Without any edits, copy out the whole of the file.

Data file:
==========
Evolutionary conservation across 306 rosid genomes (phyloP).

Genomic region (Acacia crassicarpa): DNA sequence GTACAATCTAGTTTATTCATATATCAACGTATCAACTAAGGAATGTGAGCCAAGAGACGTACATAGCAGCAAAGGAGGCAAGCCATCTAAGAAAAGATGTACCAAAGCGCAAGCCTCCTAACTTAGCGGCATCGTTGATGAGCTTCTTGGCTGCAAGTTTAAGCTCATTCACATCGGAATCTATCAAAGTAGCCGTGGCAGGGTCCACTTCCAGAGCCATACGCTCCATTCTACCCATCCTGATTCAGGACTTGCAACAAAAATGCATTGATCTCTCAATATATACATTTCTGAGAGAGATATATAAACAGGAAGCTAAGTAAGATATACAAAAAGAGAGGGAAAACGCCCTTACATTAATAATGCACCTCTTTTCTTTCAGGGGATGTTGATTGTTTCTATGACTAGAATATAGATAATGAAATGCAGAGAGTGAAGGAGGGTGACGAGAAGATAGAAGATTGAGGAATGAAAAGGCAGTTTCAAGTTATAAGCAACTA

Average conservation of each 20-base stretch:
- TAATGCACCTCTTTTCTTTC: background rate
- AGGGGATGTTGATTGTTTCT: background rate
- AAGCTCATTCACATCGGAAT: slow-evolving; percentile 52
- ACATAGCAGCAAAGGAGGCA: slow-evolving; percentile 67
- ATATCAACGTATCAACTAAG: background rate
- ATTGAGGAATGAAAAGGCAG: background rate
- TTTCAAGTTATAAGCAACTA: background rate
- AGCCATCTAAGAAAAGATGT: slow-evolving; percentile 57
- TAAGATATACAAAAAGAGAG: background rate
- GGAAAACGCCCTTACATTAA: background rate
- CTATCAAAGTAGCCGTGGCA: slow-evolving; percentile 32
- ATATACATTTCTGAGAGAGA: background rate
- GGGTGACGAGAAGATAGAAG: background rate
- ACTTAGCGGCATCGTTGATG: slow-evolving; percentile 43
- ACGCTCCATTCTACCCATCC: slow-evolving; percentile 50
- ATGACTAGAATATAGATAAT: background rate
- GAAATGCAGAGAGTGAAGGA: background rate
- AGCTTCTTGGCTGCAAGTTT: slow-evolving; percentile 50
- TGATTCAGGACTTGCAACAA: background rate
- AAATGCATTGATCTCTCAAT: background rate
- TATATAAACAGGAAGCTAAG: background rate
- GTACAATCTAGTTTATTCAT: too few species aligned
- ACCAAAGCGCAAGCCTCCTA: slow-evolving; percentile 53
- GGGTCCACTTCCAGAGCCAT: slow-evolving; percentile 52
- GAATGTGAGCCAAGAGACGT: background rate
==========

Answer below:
Evolutionary conservation across 306 rosid genomes (phyloP).

Genomic region (Acacia crassicarpa): DNA sequence GTACAATCTAGTTTATTCATATATCAACGTATCAACTAAGGAATGTGAGCCAAGAGACGTACATAGCAGCAAAGGAGGCAAGCCATCTAAGAAAAGATGTACCAAAGCGCAAGCCTCCTAACTTAGCGGCATCGTTGATGAGCTTCTTGGCTGCAAGTTTAAGCTCATTCACATCGGAATCTATCAAAGTAGCCGTGGCAGGGTCCACTTCCAGAGCCATACGCTCCATTCTACCCATCCTGATTCAGGACTTGCAACAAAAATGCATTGATCTCTCAATATATACATTTCTGAGAGAGATATATAAACAGGAAGCTAAGTAAGATATACAAAAAGAGAGGGAAAACGCCCTTACATTAATAATGCACCTCTTTTCTTTCAGGGGATGTTGATTGTTTCTATGACTAGAATATAGATAATGAAATGCAGAGAGTGAAGGAGGGTGACGAGAAGATAGAAGATTGAGGAATGAAAAGGCAGTTTCAAGTTATAAGCAACTA

Average conservation of each 20-base stretch:
- TAATGCACCTCTTTTCTTTC: background rate
- AGGGGATGTTGATTGTTTCT: background rate
- AAGCTCATTCACATCGGAAT: slow-evolving; percentile 52
- ACATAGCAGCAAAGGAGGCA: slow-evolving; percentile 67
- ATATCAACGTATCAACTAAG: background rate
- ATTGAGGAATGAAAAGGCAG: background rate
- TTTCAAGTTATAAGCAACTA: background rate
- AGCCATCTAAGAAAAGATGT: slow-evolving; percentile 57
- TAAGATATACAAAAAGAGAG: background rate
- GGAAAACGCCCTTACATTAA: background rate
- CTATCAAAGTAGCCGTGGCA: slow-evolving; percentile 32
- ATATACATTTCTGAGAGAGA: background rate
- GGGTGACGAGAAGATAGAAG: background rate
- ACTTAGCGGCATCGTTGATG: slow-evolving; percentile 43
- ACGCTCCATTCTACCCATCC: slow-evolving; percentile 50
- ATGACTAGAATATAGATAAT: background rate
- GAAATGCAGAGAGTGAAGGA: background rate
- AGCTTCTTGGCTGCAAGTTT: slow-evolving; percentile 50
- TGATTCAGGACTTGCAACAA: background rate
- AAATGCATTGATCTCTCAAT: background rate
- TATATAAACAGGAAGCTAAG: background rate
- GTACAATCTAGTTTATTCAT: too few species aligned
- ACCAAAGCGCAAGCCTCCTA: slow-evolving; percentile 53
- GGGTCCACTTCCAGAGCCAT: slow-evolving; percentile 52
- GAATGTGAGCCAAGAGACGT: background rate